Mlcrofluidic tools for studying the specific binding, adsorption, and displacement of proteins at interfaces

Matthew A. Holden, Paul S. Cremer

Research output: Contribution to journalArticle

20 Scopus citations

Abstract

A combination of temperature and concentration gradient microfluidic devices were employed to study the mechanistic details of biomacromolecule interactions at oxide interfaces. These lab-on-a-chip techniques allowed high-throughput, multiplexed data collection using only nanoliters of analyte. The three examples presented demonstrate rapid data acquisition relative to standard methods. First, we show ligand-receptor binding data for multivalent binding between membrane-bound ligands and incoming aqueous proteins with several binding pockets. A model is described for obtaining both the first and second dissociation constant for the reaction. The second example employs temperature gradient microfluidics to study the thermoresponsive properties of polymers and proteins. Both the folding mechanism and subsequent formation of an aqueous two-phase system were followed. Finally, these microfluidic techniques were combined with fluorescence microscopy and nonlinear optical spectroscopy to elucidate the mechanism of fibrinogen displacement from silica surfaces. This combination of methods enabled both direct and indirect observation of protein conformational changes.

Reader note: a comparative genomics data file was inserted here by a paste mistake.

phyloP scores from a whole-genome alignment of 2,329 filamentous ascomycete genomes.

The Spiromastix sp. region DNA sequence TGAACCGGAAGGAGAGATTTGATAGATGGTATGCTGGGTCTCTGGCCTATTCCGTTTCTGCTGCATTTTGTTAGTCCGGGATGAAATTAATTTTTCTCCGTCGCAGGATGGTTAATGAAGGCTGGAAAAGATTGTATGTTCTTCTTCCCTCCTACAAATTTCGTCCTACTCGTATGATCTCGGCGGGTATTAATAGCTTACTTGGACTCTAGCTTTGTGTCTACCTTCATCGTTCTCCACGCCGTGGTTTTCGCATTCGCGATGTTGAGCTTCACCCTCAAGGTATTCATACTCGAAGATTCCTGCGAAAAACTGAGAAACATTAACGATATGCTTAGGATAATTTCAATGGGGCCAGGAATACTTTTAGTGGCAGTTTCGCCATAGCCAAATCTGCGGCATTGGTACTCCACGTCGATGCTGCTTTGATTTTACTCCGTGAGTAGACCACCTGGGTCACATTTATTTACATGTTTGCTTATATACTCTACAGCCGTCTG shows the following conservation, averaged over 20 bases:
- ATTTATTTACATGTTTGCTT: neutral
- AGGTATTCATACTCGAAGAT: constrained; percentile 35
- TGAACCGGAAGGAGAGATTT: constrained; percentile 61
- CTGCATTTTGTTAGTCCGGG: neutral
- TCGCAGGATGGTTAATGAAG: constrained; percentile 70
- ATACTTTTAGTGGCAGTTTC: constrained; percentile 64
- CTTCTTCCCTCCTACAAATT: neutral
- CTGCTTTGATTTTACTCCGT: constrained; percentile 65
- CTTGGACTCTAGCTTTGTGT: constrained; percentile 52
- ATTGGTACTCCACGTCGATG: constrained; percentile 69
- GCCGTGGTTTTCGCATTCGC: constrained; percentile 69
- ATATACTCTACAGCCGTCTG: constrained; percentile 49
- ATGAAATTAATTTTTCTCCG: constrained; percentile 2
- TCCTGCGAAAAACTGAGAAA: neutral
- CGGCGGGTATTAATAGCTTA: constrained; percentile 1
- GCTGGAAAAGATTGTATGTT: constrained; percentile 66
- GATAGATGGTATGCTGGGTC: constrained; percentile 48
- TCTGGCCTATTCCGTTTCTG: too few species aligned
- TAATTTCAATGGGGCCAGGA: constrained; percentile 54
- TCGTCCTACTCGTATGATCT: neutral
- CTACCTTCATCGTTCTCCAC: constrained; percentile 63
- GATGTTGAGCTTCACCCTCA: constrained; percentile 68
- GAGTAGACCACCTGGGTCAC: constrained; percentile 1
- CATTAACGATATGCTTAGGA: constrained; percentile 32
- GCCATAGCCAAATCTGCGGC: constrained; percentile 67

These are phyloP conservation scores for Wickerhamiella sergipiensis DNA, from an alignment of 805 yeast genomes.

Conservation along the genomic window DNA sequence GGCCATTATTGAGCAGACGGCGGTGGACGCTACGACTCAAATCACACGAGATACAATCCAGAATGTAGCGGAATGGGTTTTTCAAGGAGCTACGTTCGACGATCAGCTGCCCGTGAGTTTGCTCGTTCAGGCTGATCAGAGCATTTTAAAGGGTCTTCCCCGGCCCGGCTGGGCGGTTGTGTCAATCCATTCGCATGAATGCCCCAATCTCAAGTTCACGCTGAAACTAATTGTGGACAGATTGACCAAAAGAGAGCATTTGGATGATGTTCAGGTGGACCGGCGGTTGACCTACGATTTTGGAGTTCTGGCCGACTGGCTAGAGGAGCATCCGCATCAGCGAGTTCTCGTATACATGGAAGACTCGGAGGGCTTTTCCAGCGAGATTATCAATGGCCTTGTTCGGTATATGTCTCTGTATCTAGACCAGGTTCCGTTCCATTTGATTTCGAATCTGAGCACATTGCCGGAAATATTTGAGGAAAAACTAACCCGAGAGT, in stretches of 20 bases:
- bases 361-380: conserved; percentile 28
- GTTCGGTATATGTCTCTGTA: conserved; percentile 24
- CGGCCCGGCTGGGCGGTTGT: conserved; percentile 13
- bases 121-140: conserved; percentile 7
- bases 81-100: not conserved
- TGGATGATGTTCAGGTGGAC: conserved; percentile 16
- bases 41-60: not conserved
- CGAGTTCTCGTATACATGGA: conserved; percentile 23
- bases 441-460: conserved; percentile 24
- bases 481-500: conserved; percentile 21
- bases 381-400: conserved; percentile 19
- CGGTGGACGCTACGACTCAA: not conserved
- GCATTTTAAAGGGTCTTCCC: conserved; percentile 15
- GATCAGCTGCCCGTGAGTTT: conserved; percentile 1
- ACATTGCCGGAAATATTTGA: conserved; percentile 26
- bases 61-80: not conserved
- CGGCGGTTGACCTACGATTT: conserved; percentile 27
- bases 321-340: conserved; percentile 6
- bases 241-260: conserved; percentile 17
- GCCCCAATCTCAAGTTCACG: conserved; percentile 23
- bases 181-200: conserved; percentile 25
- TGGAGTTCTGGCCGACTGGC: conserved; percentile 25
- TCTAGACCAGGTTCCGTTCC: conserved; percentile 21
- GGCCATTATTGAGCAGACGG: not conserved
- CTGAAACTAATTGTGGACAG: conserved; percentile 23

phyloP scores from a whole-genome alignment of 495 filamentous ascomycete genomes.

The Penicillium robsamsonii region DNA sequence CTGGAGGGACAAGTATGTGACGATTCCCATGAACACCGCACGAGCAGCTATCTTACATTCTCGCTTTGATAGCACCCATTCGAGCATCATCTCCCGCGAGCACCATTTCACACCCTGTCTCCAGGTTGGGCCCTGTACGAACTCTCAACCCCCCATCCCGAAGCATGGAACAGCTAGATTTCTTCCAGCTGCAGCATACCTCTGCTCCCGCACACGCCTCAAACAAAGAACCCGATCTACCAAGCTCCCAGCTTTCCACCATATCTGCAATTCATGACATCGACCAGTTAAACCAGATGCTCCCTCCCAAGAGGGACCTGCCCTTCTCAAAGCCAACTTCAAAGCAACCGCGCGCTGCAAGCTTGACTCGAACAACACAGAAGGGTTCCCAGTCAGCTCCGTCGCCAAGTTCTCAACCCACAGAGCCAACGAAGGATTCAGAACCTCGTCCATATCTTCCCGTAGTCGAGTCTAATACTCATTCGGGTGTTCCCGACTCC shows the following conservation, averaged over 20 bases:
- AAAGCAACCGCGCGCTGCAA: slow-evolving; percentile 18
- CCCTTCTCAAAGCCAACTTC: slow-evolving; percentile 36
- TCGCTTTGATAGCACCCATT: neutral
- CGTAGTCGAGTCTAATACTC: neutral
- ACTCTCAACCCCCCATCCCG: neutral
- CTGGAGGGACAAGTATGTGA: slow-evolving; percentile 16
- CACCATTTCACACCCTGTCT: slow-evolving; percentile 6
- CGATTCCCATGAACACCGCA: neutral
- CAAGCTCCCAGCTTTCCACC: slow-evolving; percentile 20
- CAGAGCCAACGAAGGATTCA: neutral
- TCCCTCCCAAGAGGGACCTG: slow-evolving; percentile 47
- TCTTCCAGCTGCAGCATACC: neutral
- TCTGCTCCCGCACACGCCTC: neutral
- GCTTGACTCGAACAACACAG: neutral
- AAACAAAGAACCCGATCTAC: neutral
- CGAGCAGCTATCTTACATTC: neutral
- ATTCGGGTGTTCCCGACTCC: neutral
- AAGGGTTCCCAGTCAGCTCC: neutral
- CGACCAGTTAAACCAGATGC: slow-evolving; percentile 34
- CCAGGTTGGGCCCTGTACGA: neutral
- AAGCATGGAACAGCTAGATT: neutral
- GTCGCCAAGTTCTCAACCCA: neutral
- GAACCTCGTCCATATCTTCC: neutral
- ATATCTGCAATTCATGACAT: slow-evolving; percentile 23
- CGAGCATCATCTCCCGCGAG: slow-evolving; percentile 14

Original languageEnglish (US)
Pages (from-to)369-387
Number of pages19
JournalAnnual Review of Physical Chemistry
Volume56
DOIs
StatePublished - Aug 26 2005

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All Science Journal Classification (ASJC) codes

  • Physical and Theoretical Chemistry

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